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Security & human rights

As valuable raw materials such as copper, gold, and oil become ever more difficult to locate, multinational companies are increasingly operating in areas already occupied by local communities, including Indigenous peoples. 

Often the arrival of large scale mining or oil and gas operations are opposed by those already on the land, who may see their own livelihoods threatened or be concerned about pollution of the land, waterways and air. Governments and local authorities may fail to ensure community concerns are addressed or even heard and often prioritise the interests of companies over those of the local population.  Too frequently, the companies involved collude with State and private security forces to intimidate and suppress local opposition. 

The Voluntary Principles on Security and Human Rights provide guidance to companies on how to minimise the risk of human rights abuses, but often the human rights of people living in the vicinity of these operations are overlooked, in favour of efficiencies and profit.  The excessive use of force, including live ammunition and even torture, has been the result.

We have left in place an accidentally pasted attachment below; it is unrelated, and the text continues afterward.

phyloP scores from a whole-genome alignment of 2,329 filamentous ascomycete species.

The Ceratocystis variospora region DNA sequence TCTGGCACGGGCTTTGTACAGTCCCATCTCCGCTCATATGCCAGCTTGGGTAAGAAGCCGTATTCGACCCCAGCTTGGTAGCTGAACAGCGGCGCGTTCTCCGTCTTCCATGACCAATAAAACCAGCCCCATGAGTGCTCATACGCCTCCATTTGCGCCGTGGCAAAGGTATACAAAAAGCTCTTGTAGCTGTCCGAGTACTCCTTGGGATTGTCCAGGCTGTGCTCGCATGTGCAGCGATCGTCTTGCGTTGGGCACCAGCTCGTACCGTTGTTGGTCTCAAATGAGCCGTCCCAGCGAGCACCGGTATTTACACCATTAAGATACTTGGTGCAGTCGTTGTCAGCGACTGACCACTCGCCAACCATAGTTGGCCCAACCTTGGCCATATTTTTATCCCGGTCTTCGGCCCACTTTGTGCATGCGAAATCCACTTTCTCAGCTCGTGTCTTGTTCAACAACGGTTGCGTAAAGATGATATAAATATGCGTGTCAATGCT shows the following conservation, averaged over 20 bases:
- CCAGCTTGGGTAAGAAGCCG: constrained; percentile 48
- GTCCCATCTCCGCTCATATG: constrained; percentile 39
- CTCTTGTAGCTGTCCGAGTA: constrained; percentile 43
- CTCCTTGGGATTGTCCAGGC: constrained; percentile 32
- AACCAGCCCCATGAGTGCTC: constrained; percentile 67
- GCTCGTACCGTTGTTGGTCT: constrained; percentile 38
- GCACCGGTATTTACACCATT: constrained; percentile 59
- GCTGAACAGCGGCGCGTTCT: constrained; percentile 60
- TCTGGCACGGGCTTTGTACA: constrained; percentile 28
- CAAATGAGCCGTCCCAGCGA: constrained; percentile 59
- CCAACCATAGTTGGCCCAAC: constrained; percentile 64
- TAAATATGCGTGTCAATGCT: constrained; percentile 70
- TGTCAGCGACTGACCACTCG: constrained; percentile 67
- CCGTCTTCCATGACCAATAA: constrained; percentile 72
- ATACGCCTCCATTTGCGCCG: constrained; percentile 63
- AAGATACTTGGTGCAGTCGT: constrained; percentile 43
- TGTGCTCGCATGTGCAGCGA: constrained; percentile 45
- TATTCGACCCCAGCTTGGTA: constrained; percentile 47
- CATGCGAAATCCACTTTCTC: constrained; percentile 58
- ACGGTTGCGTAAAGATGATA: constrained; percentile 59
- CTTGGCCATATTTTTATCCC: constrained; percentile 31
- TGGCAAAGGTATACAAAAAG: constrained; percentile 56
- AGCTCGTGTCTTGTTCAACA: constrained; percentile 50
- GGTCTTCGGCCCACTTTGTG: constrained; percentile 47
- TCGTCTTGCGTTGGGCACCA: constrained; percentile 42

Due to weak legal protections and access to legal representation in host countries, often victims are unable to obtain justice at the local level. 

We have successfully obtained compensation for individuals who have suffered human rights violations perpetuated by state and private security forces at or around the operations of UK multinationals in developing countries. 

For instance, we:

•    Secured compensation for 33 community men and women who were allegedly tortured, beaten and sexually abused at Monterrico’s Rio Blanco mine in Peru;
•    Obtained compensation for victims of gunshot injuries and deaths at the North Mara mine in Tanzania in claims against African Barrick Gold plc and its subsidiary;
•    Acted for prisoners over abuse they allegedly suffered in a South African prison run by the British security company, G4S;
•    Brought claims on behalf of Kenyan nationals against Unilever Plc and its subsidiary for failing to protect workers at its tea plantation from election-related violence.

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Daniel Leader

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Nichola Marshall

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Benjamin Croft

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Paul Dowling

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Gideon Habel

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Mary Westmacott

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